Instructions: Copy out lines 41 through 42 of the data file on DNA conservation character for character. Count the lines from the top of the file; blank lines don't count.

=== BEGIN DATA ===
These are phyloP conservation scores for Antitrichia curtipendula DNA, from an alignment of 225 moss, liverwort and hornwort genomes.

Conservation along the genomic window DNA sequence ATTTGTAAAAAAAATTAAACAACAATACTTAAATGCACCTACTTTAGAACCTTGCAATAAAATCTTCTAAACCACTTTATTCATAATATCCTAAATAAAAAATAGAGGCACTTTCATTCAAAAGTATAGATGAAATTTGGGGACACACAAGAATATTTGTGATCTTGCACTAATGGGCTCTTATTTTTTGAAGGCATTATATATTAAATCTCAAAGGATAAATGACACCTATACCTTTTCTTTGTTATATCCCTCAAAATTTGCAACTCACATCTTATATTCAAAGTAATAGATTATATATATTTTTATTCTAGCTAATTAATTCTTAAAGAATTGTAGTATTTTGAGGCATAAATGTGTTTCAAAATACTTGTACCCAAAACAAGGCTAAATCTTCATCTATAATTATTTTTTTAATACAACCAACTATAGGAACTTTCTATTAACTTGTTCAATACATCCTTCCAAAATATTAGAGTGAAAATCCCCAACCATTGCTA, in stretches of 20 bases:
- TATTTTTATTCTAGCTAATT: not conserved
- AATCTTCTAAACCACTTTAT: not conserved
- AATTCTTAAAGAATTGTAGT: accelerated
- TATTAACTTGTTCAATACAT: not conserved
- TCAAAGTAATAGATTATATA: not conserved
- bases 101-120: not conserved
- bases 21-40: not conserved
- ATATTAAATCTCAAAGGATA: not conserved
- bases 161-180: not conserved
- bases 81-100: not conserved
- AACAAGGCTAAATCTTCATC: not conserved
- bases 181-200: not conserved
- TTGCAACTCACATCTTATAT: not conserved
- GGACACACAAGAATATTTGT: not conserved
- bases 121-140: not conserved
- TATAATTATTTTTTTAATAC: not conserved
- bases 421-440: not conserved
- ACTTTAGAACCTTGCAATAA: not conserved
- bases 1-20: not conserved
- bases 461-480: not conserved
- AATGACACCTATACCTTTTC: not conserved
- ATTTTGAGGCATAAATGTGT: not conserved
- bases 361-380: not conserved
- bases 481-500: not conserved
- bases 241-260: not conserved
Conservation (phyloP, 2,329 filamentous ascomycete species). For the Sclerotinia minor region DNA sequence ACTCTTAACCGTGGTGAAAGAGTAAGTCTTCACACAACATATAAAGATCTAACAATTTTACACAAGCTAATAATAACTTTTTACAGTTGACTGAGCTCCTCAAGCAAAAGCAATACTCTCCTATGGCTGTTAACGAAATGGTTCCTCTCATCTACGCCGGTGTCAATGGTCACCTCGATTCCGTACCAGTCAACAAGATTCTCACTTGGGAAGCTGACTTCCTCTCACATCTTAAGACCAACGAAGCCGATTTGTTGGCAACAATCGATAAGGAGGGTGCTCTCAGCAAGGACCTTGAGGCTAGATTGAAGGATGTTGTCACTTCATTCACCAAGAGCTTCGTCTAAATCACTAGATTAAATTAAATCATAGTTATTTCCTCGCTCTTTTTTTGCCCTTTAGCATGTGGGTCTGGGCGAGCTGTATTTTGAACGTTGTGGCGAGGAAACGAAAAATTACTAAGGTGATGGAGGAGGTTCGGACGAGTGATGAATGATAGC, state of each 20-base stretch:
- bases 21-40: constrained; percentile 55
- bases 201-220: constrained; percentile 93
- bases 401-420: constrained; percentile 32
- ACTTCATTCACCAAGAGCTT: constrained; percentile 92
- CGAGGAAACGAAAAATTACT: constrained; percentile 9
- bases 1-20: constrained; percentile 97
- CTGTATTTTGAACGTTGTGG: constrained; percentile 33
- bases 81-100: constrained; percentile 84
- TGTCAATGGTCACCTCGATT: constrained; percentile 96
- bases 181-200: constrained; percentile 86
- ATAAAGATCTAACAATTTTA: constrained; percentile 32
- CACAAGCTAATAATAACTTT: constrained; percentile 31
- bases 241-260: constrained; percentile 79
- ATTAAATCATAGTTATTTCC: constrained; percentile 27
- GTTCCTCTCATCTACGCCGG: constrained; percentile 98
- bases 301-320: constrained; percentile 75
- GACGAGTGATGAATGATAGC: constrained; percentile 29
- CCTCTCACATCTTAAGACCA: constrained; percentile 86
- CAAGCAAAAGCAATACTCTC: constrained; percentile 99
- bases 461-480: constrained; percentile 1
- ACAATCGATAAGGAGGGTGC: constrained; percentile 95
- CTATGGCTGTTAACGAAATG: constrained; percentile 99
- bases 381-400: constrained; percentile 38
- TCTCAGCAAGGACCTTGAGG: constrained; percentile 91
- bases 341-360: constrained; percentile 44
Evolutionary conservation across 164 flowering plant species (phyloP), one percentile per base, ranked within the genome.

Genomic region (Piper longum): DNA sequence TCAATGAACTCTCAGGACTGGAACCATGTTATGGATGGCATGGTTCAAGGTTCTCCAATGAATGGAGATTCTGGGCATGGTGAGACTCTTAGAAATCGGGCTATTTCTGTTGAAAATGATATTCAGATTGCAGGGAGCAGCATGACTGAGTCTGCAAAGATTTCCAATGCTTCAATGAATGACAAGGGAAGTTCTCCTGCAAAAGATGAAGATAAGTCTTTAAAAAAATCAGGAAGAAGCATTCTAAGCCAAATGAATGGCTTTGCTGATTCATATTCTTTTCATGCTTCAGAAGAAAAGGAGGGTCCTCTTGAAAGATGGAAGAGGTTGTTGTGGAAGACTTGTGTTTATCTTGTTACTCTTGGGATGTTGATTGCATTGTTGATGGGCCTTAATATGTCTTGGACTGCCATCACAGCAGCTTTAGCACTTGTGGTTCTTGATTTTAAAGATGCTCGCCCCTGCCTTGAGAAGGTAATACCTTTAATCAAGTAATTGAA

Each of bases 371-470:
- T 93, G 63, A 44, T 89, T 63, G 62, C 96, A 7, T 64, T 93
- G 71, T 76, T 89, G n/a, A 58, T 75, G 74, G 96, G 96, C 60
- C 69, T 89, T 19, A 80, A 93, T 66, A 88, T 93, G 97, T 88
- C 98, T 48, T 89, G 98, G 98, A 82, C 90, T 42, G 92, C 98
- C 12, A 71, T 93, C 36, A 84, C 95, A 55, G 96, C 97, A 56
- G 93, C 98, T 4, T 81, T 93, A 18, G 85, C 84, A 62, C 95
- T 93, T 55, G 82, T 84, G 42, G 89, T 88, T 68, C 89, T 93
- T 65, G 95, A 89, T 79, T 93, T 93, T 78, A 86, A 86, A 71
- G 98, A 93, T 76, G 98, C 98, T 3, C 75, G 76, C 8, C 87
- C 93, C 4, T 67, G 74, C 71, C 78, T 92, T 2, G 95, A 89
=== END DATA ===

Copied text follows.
- bases 241-260: constrained; percentile 79
- ATTAAATCATAGTTATTTCC: constrained; percentile 27